The connection between coneflowers and marigolds

McLean, VA(Zone 6b)

I am thoroughly convinced based up my experiences last year and this year, that these two plants should not be growing near each other. Last year was probably the first year that many of us learned of yellow asters disease. From various post, there were gardeners concerned that misshappened flowers had contracted these disease. A good number of times, it was damage done by leaf hoppers.

Last year, I did some research on leaf hoppers and learned that one of the plants that they like are marigolds. Marigolds are also one of my favorite flowers because my mother always had marigolds in her garden. Leafhoppers can also be found in other flowers and I believe that someone reported that they were common in unkempt areas as well.

I also noticed last year that the only plants that had mishappened flowers were near my marigolds. This year, I have noticed the same thing. Plants that had problems last year are fine this year, and are not near marigolds. Plants that were fine last year are having problems this year, and are near marigolds.

The affected plants have cones that don't develop correctly, but do not have the witches broom that is characteristic of yellows asters. In this picture, you can see the orange marigolds in the background.

This message was edited Aug 11, 2009 11:26 AM

Thumbnail by pennefeather
McLean, VA(Zone 6b)

This is a link that someone kindly supplied last year.

http://urbanext.illinois.edu/focus/per_echinacea.cfm

Even on the off chance that I am wrong, in the future, I will not plant these plants together.

Chattanooga, TN(Zone 7b)

i wonder if the marigolds are a harbor plant for eryphoid mites?
do you have a county extension office near you? they may be able to either look at your buds under the microscope or send off them to the lab at u of va.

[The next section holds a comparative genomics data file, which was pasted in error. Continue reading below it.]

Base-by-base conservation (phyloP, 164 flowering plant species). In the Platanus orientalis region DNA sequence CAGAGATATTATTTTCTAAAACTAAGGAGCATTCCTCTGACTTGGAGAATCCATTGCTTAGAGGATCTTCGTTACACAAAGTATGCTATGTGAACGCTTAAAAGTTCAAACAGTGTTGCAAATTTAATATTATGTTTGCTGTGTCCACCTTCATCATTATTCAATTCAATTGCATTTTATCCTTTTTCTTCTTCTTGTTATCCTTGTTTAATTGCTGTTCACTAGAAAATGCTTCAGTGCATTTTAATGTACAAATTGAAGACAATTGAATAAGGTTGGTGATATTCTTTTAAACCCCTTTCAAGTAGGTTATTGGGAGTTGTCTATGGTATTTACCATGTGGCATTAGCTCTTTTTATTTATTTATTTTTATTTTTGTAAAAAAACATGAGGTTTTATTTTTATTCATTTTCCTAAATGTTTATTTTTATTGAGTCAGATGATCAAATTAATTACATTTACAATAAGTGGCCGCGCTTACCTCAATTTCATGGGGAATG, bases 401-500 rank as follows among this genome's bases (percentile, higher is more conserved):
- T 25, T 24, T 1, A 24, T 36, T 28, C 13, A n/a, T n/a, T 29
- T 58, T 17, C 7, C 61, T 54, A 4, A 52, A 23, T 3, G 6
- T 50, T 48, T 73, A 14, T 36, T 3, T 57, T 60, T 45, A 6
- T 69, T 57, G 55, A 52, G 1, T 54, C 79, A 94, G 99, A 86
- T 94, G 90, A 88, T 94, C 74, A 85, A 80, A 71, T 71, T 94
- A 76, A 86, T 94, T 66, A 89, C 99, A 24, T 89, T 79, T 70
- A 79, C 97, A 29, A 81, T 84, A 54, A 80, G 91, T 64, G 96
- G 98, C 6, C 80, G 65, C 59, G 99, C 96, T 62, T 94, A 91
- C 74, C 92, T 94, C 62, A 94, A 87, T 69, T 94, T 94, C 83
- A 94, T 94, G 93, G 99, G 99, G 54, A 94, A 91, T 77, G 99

(Clint) Medina, TN(Zone 7b)

I just read an article that said Marigolds repel leafhoppers. Go figure. LOL. Here's something else I found from P. Allen Smith...

"Marigolds - The marigold is probably the most well known plant for repelling insects. French marigolds repel whiteflies and kill bad nematodes. Mexican marigolds are said to offend a host of destructive insects and wild rabbits as well. If you choose marigolds for your garden they must be scented to work as a repellant. And while this plant drives away many bad bugs, it also attracts spider mites and snails."

If Marigolds attract "spider mites," maybe they attract other mites as well. This could be something to look into.

This message was edited Aug 11, 2009 11:30 AM

Ft Lauderdale, FL(Zone 10a)

I've heard heard people down here saying gecko lizards can transmit problems from plant to plant. They jump and swing from plant to plant and who knows what they might be picking up on their feet.

Southeast, MA(Zone 6b)

Very interesting info. There are good and bad aspects to all plants. They develop over time to survive in their original native environment. Then we move , hybridize and put them next to a plant the competes with them. I think they are like most people, they don't always get along. Knowing who plays well with others is important info we can all use, thanks.

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